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I've been writing some fortran code using emacs, and found that I needed emacs to recognise that the code I'm working on is fortran code (if for example your filename doesn't end in .f or .f90) so that the appropiate syntax highlighting is used. I found out that this can be done by including this comment at the beginning of the code:

! -*- mode: F90 -*-

I was wondering if there was something similar I could put at the beginning of the code which would cause the emacs frame to resize? It would be useful because I have a small input file which I open regularly for my simulations, and everytime I open it I need to resize its frame to something smaller so that it fits snugly without wasting screen space. I still want the default frame size for other source code I'm working on.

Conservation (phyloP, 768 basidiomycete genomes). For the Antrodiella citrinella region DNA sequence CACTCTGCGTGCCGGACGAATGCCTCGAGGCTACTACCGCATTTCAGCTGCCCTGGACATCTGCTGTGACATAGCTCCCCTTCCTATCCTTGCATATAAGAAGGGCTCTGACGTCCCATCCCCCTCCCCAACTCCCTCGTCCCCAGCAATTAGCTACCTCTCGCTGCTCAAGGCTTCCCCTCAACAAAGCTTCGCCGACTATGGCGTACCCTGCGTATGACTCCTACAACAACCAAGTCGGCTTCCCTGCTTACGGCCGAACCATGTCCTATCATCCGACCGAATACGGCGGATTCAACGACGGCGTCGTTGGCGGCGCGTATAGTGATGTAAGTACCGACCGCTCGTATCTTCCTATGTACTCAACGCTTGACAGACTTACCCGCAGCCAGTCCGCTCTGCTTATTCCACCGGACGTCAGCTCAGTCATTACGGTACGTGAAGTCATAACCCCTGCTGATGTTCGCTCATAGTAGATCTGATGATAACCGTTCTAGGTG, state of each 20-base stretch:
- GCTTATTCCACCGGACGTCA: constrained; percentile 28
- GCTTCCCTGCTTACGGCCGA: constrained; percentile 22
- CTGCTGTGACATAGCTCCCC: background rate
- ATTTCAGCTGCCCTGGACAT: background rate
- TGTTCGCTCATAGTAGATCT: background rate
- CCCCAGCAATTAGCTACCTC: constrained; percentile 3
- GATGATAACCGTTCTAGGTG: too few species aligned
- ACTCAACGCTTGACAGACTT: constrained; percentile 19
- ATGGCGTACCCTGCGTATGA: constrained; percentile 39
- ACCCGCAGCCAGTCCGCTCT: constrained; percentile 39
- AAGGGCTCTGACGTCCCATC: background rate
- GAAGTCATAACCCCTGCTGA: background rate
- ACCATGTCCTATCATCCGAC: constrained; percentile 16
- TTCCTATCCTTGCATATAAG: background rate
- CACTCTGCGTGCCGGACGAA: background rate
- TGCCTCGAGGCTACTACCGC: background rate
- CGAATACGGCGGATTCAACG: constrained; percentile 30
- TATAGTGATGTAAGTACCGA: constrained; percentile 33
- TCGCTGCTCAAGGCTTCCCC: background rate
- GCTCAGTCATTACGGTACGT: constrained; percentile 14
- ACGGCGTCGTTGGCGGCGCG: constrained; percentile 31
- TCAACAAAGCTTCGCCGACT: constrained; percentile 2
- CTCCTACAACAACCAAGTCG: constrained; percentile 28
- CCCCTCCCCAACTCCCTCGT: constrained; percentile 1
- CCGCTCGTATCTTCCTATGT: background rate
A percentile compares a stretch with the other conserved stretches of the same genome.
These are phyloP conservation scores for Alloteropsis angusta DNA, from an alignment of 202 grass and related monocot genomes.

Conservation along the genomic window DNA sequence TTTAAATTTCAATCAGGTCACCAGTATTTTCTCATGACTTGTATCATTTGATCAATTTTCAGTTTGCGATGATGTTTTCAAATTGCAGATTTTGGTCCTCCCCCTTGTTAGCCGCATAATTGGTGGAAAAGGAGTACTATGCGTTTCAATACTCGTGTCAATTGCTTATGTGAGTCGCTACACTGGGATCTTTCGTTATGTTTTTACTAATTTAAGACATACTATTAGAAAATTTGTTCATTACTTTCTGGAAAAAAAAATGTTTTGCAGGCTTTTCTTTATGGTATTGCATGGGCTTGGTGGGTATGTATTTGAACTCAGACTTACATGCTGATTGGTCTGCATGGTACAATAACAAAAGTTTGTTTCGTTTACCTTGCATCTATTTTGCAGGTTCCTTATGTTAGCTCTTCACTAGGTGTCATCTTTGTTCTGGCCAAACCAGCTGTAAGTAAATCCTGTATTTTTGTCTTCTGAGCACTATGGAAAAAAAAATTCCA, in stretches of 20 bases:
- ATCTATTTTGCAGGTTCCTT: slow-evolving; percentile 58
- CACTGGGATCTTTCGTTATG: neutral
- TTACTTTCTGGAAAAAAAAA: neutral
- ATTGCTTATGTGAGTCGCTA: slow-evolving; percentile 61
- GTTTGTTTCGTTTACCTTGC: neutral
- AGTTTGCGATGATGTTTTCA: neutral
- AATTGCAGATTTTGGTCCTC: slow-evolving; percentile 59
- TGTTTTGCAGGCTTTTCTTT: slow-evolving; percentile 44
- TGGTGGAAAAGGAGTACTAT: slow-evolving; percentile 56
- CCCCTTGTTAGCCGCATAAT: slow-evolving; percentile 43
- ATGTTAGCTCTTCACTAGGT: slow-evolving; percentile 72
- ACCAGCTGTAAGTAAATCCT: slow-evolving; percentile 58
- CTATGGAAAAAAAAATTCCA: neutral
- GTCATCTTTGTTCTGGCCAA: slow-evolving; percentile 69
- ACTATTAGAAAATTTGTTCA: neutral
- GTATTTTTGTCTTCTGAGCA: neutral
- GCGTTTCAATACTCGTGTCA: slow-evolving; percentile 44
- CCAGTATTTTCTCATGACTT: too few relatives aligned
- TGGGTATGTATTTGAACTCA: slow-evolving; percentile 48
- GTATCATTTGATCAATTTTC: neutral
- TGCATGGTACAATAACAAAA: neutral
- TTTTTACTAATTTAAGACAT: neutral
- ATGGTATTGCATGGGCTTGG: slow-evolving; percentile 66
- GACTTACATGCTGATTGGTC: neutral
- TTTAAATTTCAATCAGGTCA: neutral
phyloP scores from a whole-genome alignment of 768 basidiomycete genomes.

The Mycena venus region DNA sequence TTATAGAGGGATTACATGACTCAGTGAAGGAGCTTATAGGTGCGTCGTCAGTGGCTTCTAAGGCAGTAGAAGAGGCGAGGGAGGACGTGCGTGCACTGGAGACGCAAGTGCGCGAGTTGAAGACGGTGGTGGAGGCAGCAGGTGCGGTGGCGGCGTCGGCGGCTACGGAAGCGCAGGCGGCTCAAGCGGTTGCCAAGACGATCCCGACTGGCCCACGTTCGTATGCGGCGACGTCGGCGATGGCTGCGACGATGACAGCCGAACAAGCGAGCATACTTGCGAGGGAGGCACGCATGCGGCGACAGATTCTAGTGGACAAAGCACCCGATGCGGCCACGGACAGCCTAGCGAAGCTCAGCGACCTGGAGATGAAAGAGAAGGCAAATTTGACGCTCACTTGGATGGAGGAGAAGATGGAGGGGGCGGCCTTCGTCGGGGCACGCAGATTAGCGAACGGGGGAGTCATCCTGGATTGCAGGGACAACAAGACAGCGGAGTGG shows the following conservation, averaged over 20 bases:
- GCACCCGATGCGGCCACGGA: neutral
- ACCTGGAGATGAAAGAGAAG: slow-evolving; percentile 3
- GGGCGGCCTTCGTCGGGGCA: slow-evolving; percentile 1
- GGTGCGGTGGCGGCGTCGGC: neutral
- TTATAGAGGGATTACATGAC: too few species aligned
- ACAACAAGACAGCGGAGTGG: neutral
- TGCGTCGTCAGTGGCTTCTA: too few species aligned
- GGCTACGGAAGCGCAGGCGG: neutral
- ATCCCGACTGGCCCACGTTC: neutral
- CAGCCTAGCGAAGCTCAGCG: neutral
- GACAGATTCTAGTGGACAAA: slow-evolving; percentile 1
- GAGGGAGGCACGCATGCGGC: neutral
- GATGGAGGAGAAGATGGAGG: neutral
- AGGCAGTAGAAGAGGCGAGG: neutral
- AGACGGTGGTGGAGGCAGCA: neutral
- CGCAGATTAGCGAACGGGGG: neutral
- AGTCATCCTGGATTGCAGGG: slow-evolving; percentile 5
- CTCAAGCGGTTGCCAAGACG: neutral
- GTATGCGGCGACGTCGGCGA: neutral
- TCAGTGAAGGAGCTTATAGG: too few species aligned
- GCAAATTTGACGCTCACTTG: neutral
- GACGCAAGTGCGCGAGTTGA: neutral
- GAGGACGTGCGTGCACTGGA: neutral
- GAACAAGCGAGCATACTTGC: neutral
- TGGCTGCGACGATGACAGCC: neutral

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1 Answer 1

up vote 3 down vote accepted

Use eval:

! -*- eval: (set-frame-size (selected-frame) 40 25) -*-

Or the more general form:

! Local Variables: 
! eval: (set-frame-size (selected-frame) 40 25) 
! end: 

Here is a description: http://www.gnu.org/software/libtool/manual/emacs/Specifying-File-Variables.html#Specifying-File-Variables

Emacs asks you, if the code should be executed. Executing foreign code is a security problem. You can customize the behavior:

M-xcustomize-optionReturnenable-local-variablesReturn

See the documentation here: http://www.gnu.org/software/emacs/elisp/html_node/File-Local-Variables.html#File-Local-Variables

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Thanks, that worked. One small question though. I tried setting enable-local-variables it to t, so that it would only ask me once, but it asks me everytime I open that file. So instead I've set enable-local-variable to :all so it doesn't ask me at all. Have I misunderstood how setting enable-local-variable to t works? –  Eddy Jun 4 '11 at 10:13
1  
True sets only safe variables. But eval is not safe. If you set the option to :all you are in trouble, if you open evil files. Keep it t and answer the question with ! to tell Emacs, that the use of set-frame-size is safe. –  ceving Jun 4 '11 at 17:43

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